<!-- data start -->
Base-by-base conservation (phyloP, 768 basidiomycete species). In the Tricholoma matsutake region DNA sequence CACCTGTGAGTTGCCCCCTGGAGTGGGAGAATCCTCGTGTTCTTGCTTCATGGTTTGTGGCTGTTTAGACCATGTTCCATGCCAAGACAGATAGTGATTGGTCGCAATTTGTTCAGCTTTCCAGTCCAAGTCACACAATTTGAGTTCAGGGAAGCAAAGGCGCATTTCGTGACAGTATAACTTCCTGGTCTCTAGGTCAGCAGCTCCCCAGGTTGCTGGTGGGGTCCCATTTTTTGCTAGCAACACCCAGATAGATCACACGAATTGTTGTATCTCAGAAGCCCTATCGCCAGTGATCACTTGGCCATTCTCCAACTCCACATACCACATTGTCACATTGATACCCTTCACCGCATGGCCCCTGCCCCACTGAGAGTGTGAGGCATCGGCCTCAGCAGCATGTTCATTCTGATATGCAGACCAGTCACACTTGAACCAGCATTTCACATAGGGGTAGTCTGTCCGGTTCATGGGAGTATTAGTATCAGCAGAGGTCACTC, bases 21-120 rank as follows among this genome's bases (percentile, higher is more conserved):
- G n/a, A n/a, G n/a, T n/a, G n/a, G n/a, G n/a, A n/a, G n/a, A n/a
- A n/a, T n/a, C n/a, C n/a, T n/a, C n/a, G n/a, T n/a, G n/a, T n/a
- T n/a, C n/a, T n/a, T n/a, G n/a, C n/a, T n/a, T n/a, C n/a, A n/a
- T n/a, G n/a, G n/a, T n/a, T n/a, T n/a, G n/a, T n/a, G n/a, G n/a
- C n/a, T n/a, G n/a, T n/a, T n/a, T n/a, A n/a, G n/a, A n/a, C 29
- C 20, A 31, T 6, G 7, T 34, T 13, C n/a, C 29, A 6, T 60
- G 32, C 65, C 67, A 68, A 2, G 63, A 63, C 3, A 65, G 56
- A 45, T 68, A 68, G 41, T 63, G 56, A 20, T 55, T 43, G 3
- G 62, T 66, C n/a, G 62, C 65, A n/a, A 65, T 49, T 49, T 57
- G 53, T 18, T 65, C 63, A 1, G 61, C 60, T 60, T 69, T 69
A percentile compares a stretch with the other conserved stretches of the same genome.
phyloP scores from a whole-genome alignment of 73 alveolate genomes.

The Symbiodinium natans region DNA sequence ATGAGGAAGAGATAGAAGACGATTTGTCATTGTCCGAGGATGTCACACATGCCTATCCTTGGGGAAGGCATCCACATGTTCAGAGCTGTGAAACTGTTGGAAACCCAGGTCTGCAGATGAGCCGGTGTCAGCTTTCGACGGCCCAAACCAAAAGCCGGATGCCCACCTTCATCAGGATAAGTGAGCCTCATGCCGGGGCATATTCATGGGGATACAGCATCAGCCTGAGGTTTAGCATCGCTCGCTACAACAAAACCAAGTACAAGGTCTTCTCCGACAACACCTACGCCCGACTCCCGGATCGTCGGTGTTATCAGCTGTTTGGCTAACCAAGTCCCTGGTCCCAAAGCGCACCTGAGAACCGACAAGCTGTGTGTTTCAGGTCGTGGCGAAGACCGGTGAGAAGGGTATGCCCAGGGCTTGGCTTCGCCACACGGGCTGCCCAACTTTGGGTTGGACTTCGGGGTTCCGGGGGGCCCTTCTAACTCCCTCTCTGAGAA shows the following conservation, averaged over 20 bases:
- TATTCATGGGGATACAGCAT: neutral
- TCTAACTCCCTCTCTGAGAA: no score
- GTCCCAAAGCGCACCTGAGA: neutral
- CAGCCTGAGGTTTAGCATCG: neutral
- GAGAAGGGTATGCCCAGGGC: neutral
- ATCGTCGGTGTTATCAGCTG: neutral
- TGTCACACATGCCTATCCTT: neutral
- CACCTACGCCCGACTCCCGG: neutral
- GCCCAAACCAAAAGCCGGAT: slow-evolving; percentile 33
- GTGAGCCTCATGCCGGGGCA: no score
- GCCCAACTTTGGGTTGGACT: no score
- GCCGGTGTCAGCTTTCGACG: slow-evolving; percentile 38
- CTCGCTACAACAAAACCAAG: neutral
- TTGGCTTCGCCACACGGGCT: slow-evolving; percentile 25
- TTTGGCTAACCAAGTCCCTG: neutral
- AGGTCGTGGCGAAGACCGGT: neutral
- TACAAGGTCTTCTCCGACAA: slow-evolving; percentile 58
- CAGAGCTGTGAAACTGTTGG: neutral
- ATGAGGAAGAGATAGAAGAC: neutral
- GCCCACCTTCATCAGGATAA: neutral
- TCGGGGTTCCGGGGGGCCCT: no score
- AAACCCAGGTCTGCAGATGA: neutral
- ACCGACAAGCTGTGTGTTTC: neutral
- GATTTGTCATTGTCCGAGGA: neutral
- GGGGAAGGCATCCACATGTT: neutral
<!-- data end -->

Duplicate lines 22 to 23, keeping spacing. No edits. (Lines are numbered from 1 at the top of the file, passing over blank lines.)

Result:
- CACCTACGCCCGACTCCCGG: neutral
- GCCCAAACCAAAAGCCGGAT: slow-evolving; percentile 33